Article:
With Obamacare all but guaranteeing free contraception for women, it was inevitable that free tampons would soon follow.
And rightly so according to feminist Jessica Valenti, the director of NARAL Pro-Choice America, who’s looking to become the Sandra Fluke of feminine hygiene products.
In a column published last week, Valenti says that “women’s feminine hygiene products should be free for all, all the time.”
“The high cost of a product that half the population needs multiple times a day, every month for approximately 30 years, is simply, well, bullshit,” Valenti wrote.
She tells of how low-income women in the United States must “resort to selling their food stamps in order to pay for ‘luxuries’ like tampons.”
But even though she bemoans the cost of feminine hygiene products, Valenti claims it’s “less an issue of costliness than it is of principle: menstrual care is health care, and should be treated as such.”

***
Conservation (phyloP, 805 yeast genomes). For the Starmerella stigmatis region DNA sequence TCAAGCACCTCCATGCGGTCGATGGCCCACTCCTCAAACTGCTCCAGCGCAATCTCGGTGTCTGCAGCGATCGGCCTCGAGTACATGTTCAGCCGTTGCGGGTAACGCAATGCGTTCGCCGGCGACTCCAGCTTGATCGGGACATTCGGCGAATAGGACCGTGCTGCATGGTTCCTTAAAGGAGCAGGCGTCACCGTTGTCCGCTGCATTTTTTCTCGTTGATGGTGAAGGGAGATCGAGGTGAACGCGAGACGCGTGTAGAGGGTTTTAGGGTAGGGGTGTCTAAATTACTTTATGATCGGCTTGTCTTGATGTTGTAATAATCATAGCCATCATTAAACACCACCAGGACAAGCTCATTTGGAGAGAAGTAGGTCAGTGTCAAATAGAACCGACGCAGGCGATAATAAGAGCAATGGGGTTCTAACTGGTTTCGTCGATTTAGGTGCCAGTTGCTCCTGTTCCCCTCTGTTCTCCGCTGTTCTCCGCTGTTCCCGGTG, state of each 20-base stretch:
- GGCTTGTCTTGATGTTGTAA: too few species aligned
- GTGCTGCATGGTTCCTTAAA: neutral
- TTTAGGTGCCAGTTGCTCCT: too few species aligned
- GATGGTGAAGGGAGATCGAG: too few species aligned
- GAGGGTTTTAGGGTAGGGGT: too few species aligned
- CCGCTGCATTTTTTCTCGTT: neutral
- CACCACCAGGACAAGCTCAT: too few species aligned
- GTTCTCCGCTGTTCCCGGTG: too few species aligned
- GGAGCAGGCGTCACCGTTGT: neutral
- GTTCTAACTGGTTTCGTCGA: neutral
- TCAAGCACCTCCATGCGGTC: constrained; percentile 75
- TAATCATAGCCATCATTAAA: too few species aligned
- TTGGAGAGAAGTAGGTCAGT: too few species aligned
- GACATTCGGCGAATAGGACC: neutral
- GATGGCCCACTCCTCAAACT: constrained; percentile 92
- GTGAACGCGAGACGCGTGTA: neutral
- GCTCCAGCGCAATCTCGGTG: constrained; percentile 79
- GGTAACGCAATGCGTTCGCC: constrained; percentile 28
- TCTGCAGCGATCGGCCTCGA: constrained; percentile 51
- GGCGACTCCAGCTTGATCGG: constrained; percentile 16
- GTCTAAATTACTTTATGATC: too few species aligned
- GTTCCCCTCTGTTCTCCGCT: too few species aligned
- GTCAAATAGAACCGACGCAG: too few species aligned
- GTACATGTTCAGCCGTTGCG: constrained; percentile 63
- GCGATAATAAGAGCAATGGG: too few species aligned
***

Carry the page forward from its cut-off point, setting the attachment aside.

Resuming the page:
A familiar argument made by those who also insist that abortion be considered “reproductive healthcare.”
To support her argument, Valenti falls back on the United Nations and Human Rights Watch, who link feminine hygiene with “human rights.” But then, the U.N. says water is also a human right — a fortuitous declaration for Detroit residents who’ve neglected to pay their water bill.
To spur discussion, Valenti turned to Twitter last week to ask where tampons are free, prompting some interesting responses:
Twitter friends: Anyone know a country where tampons are free or somehow subsidized?
— Jessica Valenti (@JessicaValenti) August 8, 2014
Why must everything be subsidized? https://t.co/qUZNA7FT61
— Rachel Veronica (@rachelveronica) August 8, 2014
— TEA PARTARIAN (@rogertvandamme) August 8, 2014
Latest posts by Tom Tillison (see all)
- Gorsuch sides with liberal justices on gun crimes law, Kavanaugh dissents - June 24, 2019
- Carrie Underwood shares funny video of new baby’s reaction to dad’s singing compared to hers - June 24, 2019
- ‘Woke’ commissioner says NBA replaced the term ‘owner’ over race concerns. So, what now? - June 24, 2019